New Delhi: Amazon.com Inc. is in preliminary talks to buy a stake in No. 2 Indian carrier Bharti Airtel Ltd. for at least $2 billion, joining Facebook Inc. and other US giants in betting on one of the world's fastest-growing internet arenas.
The US online retailer is in early-stage discussions to buy about a 5 per cent stake in the Indian wireless operator, Reuters said. A deal will help Amazon access Bharti's 300 million subscribers - a user base akin to the entire US population.
American technology and investment giants have been buying stakes in Indian companies to build their presence in Asia's second-most populous nation. Facebook agreed to invest about $5.7 billion into a unit of Mukesh Ambani's Reliance Industries Ltd. in April, while Microsoft Corp. is reportedly considering a stake in the same company.
Strike in deeper
Amazon already has deep roots in India, where CEO Jeff Bezos has visited and vowed to build one of his biggest e-commerce operations outside of the US. Bezos said during a trip in January that his company would invest another $1 billion on top of the billions it's shelled out to bring small and medium-size businesses online.
Amazon is now vying with Walmart Inc.'s Flipkart to tap an increasingly affluent population adopting smartphones at a rapid clip.
"We routinely work with all digital and OTT players and have deep engagement with them to bring their products, content and services for our wide customer base. Beyond that there is no other activity to report," a Bharti spokesperson said.
A coup of sorts
An influx of capital would be welcome to New Delhi-based Bharti Airtel, which has come under pressure to beef up its offerings ever since Ambani's technology venture went on a deal spree to secure about $10 billion in investment from Facebook to KKR & Co.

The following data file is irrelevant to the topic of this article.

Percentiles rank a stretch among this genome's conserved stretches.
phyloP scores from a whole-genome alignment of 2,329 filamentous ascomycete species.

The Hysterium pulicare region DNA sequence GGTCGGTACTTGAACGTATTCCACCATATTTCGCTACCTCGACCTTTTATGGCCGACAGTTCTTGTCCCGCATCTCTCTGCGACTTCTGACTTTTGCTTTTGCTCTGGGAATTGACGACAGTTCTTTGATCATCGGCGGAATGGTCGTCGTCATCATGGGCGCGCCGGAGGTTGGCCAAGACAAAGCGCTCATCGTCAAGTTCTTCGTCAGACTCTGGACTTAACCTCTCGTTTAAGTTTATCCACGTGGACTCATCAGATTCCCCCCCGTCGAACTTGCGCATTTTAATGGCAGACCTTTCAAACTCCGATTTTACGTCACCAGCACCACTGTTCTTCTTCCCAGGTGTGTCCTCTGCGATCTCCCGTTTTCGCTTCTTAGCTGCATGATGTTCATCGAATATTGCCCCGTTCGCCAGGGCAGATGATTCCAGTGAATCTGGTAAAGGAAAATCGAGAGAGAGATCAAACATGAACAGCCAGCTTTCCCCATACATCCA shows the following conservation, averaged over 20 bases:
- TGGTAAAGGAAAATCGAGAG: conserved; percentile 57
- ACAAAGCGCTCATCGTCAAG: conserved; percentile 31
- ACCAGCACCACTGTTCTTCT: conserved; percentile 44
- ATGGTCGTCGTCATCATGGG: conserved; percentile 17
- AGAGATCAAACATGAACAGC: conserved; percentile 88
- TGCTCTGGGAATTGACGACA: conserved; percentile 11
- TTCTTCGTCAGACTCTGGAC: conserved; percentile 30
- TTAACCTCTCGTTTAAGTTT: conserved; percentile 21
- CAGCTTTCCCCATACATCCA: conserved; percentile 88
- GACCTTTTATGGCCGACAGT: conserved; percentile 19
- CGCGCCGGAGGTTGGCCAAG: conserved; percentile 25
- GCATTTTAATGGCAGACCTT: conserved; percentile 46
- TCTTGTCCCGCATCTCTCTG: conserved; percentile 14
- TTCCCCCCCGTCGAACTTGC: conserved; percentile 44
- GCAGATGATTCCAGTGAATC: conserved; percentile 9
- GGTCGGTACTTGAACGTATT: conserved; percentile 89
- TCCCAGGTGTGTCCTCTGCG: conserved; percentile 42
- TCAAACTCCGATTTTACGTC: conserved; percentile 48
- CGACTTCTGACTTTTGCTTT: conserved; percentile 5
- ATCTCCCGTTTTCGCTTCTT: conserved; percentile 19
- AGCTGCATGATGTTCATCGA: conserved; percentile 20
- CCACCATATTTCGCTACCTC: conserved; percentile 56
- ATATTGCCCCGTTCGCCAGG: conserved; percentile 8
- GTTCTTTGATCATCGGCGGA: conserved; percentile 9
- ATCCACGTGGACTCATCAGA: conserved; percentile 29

Airtel's billionaire Chairman Sunil Mittal may be looking to leverage the diverse businesses in his empire just as Ambani goes into overdrive to transform his oil-and-petrochemicals company into an Indian e-commerce and digital payments titan with Jio Platforms.
In its 25 years of operations, Bharti Airtel has survived frequent policy changes in one of the world's toughest telecommunications markets. It lost its position as India's largest wireless carrier last year to Ambani's Reliance Jio Infocomm Ltd., which debuted in 2016 and shook up the industry with free calls and cheap data.
The most recent blow to Bharti Airtel came in October, when the nation's top court in a shock ruling ordered it to pay $3 billion in back fees.
The technology ambitions of Ambani, Asia's richest man, have turned the spotlight on his telecommunications rivals, including Vodafone Idea Ltd., the struggling Indian business of British operator Vodafone Group Plc. The Financial Times reported May 28 that Alphabet Inc.'s Google is considering acquiring a stake in that venture. Vodafone Idea said it isn't currently considering any such proposal.